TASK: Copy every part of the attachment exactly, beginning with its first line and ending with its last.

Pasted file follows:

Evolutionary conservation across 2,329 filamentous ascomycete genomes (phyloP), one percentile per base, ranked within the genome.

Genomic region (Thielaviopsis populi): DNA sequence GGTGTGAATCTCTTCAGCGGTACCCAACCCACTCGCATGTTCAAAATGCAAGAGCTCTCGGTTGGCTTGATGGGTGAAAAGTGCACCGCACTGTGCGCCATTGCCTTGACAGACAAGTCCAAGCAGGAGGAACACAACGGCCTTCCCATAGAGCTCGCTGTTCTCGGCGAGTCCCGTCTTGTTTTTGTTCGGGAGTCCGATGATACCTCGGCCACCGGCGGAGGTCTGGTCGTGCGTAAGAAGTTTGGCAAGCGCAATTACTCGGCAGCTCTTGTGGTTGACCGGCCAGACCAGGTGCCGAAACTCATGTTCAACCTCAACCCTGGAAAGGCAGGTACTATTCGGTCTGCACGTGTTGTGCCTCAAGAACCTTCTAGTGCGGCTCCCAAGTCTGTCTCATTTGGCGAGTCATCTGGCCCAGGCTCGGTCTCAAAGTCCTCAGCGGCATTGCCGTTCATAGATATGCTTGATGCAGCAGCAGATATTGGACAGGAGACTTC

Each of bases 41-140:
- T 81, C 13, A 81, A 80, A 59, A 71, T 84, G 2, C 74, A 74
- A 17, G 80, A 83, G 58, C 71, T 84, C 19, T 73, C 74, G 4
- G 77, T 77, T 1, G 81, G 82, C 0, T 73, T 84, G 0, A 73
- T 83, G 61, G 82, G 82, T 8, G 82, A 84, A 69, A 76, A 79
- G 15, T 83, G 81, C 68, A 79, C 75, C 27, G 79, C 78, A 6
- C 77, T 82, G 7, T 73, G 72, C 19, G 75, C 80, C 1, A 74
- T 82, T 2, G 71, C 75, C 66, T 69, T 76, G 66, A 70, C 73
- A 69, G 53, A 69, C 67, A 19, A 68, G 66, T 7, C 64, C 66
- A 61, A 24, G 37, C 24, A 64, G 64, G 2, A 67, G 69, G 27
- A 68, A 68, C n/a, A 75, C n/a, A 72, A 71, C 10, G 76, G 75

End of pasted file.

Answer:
Evolutionary conservation across 2,329 filamentous ascomycete genomes (phyloP), one percentile per base, ranked within the genome.

Genomic region (Thielaviopsis populi): DNA sequence GGTGTGAATCTCTTCAGCGGTACCCAACCCACTCGCATGTTCAAAATGCAAGAGCTCTCGGTTGGCTTGATGGGTGAAAAGTGCACCGCACTGTGCGCCATTGCCTTGACAGACAAGTCCAAGCAGGAGGAACACAACGGCCTTCCCATAGAGCTCGCTGTTCTCGGCGAGTCCCGTCTTGTTTTTGTTCGGGAGTCCGATGATACCTCGGCCACCGGCGGAGGTCTGGTCGTGCGTAAGAAGTTTGGCAAGCGCAATTACTCGGCAGCTCTTGTGGTTGACCGGCCAGACCAGGTGCCGAAACTCATGTTCAACCTCAACCCTGGAAAGGCAGGTACTATTCGGTCTGCACGTGTTGTGCCTCAAGAACCTTCTAGTGCGGCTCCCAAGTCTGTCTCATTTGGCGAGTCATCTGGCCCAGGCTCGGTCTCAAAGTCCTCAGCGGCATTGCCGTTCATAGATATGCTTGATGCAGCAGCAGATATTGGACAGGAGACTTC

Each of bases 41-140:
- T 81, C 13, A 81, A 80, A 59, A 71, T 84, G 2, C 74, A 74
- A 17, G 80, A 83, G 58, C 71, T 84, C 19, T 73, C 74, G 4
- G 77, T 77, T 1, G 81, G 82, C 0, T 73, T 84, G 0, A 73
- T 83, G 61, G 82, G 82, T 8, G 82, A 84, A 69, A 76, A 79
- G 15, T 83, G 81, C 68, A 79, C 75, C 27, G 79, C 78, A 6
- C 77, T 82, G 7, T 73, G 72, C 19, G 75, C 80, C 1, A 74
- T 82, T 2, G 71, C 75, C 66, T 69, T 76, G 66, A 70, C 73
- A 69, G 53, A 69, C 67, A 19, A 68, G 66, T 7, C 64, C 66
- A 61, A 24, G 37, C 24, A 64, G 64, G 2, A 67, G 69, G 27
- A 68, A 68, C n/a, A 75, C n/a, A 72, A 71, C 10, G 76, G 75